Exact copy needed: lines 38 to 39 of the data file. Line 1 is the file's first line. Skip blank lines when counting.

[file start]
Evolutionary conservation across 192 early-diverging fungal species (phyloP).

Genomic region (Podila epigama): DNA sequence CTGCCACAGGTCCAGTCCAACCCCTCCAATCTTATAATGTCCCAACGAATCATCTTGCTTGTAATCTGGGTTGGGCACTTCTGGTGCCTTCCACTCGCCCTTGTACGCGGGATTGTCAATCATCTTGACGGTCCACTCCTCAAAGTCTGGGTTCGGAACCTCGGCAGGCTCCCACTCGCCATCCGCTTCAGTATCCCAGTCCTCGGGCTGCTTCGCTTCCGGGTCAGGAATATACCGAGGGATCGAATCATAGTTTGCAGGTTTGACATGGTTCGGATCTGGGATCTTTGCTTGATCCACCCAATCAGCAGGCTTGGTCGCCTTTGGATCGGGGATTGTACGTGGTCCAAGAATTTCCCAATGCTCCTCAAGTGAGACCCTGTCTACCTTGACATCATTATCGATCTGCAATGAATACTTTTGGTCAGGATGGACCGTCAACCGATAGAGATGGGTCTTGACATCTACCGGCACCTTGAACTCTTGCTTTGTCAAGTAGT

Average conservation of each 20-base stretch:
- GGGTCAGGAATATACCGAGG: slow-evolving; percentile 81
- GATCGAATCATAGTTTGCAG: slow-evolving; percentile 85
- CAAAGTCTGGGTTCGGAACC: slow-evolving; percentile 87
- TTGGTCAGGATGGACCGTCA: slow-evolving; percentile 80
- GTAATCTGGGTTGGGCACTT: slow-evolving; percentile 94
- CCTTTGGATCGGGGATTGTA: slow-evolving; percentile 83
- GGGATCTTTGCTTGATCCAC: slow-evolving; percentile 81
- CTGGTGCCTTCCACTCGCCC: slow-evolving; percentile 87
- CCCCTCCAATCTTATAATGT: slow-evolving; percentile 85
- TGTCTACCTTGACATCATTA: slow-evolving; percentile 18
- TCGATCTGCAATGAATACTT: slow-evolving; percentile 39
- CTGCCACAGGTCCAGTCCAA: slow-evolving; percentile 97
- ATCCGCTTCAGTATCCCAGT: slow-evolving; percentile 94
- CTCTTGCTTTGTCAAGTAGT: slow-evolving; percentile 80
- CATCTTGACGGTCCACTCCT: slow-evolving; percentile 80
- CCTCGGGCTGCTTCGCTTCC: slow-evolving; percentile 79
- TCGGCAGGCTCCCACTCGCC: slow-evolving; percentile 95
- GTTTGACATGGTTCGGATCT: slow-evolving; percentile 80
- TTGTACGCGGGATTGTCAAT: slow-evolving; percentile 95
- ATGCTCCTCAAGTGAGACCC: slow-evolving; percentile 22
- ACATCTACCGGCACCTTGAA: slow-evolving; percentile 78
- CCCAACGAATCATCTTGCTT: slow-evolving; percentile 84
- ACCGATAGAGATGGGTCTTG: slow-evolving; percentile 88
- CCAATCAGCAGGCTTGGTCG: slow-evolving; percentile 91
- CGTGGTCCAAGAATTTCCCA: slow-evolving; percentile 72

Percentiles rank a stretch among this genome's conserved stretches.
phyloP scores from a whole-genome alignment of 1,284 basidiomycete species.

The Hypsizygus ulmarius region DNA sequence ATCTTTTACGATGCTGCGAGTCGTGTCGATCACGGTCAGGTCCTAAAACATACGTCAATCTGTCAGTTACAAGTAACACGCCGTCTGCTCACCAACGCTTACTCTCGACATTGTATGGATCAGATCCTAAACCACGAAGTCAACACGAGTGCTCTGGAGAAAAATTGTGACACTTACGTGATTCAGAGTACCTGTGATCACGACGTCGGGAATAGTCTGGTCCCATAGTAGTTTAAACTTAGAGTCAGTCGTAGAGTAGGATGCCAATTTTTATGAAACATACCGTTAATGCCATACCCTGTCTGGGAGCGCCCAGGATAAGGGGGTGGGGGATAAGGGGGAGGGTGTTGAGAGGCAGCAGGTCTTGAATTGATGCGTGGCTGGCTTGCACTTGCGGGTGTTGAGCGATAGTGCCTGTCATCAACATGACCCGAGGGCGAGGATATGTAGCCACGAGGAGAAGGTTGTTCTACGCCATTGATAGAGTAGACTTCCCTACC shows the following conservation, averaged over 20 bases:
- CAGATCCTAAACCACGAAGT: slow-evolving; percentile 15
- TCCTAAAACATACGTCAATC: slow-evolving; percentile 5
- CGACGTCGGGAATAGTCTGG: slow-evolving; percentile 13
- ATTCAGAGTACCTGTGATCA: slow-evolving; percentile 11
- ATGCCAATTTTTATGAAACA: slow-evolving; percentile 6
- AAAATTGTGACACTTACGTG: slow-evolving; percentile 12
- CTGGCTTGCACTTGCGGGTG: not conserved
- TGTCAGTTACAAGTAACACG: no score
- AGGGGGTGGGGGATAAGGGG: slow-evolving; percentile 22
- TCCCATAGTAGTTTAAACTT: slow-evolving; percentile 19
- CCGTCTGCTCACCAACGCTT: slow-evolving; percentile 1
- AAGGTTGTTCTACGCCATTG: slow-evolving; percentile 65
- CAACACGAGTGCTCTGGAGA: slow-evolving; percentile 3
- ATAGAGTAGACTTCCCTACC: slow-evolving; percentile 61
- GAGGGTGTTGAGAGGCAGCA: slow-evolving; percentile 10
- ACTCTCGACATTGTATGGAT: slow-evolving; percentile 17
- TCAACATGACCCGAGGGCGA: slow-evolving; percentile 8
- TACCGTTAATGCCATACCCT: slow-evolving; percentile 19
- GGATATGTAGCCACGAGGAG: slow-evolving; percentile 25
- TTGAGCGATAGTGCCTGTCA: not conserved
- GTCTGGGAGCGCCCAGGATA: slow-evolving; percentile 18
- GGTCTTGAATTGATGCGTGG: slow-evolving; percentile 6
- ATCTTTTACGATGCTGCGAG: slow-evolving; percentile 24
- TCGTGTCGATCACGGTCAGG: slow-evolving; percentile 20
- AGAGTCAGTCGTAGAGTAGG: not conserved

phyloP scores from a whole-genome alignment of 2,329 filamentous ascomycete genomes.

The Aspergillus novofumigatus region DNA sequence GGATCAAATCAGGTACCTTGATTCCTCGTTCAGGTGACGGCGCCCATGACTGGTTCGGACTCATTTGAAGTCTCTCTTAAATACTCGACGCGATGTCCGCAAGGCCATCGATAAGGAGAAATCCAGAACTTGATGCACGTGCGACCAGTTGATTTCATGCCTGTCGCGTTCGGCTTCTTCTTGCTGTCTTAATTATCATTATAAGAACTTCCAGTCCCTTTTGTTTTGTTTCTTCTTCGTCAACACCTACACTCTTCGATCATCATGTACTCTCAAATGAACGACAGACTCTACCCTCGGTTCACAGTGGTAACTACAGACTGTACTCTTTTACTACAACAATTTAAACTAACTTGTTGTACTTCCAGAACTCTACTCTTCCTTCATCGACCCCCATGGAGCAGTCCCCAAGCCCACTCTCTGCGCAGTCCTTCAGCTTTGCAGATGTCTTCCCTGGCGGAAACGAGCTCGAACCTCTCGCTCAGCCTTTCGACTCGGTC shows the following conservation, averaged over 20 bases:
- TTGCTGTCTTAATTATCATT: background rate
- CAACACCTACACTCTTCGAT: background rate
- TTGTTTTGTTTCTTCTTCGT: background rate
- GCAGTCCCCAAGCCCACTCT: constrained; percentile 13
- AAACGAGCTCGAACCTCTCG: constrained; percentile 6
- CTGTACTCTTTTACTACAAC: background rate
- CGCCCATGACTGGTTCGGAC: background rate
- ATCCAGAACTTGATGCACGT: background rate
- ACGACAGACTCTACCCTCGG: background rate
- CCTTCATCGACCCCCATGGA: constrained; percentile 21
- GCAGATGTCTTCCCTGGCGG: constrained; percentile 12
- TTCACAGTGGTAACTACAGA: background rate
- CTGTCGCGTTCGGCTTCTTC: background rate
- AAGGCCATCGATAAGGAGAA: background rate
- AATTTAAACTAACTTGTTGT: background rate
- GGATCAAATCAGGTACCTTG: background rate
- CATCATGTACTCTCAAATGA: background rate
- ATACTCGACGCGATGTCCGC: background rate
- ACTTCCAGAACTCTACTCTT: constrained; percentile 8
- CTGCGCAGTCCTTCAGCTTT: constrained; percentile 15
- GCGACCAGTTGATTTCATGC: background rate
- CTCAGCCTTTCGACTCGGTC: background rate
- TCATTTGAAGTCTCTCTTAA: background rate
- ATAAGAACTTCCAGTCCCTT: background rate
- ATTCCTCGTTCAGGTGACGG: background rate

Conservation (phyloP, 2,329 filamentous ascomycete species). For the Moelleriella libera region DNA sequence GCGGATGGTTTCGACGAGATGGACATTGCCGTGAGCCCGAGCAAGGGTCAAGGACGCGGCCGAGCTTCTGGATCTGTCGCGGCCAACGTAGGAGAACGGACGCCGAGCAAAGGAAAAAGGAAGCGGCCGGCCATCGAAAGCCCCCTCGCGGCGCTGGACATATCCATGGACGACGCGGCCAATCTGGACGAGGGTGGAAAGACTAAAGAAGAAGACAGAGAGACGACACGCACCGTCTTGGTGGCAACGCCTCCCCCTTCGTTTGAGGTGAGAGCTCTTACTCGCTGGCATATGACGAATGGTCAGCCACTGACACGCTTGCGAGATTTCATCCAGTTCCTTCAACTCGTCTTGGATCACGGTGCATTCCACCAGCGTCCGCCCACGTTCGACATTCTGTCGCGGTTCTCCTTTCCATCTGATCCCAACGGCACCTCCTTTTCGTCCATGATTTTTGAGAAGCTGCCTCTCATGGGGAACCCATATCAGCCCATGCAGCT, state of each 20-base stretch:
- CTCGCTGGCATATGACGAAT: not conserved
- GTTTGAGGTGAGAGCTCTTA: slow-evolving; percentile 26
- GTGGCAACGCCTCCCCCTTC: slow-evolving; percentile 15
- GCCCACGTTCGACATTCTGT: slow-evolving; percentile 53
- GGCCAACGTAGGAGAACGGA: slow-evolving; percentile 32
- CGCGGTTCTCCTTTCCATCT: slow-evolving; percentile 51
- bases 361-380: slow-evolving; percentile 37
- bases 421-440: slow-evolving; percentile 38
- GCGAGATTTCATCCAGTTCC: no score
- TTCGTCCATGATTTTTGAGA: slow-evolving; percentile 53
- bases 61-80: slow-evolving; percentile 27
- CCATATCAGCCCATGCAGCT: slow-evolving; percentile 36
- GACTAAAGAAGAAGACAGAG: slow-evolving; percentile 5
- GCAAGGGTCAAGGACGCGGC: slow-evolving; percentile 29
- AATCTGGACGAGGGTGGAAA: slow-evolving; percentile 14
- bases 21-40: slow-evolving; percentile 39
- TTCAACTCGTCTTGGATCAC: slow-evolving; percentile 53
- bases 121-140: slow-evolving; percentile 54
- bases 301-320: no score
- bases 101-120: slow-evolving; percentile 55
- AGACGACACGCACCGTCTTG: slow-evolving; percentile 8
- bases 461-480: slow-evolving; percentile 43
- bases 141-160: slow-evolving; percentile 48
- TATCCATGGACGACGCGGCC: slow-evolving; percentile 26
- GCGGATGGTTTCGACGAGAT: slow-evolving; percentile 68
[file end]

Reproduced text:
- CTGGCTTGCACTTGCGGGTG: not conserved
- TGTCAGTTACAAGTAACACG: no score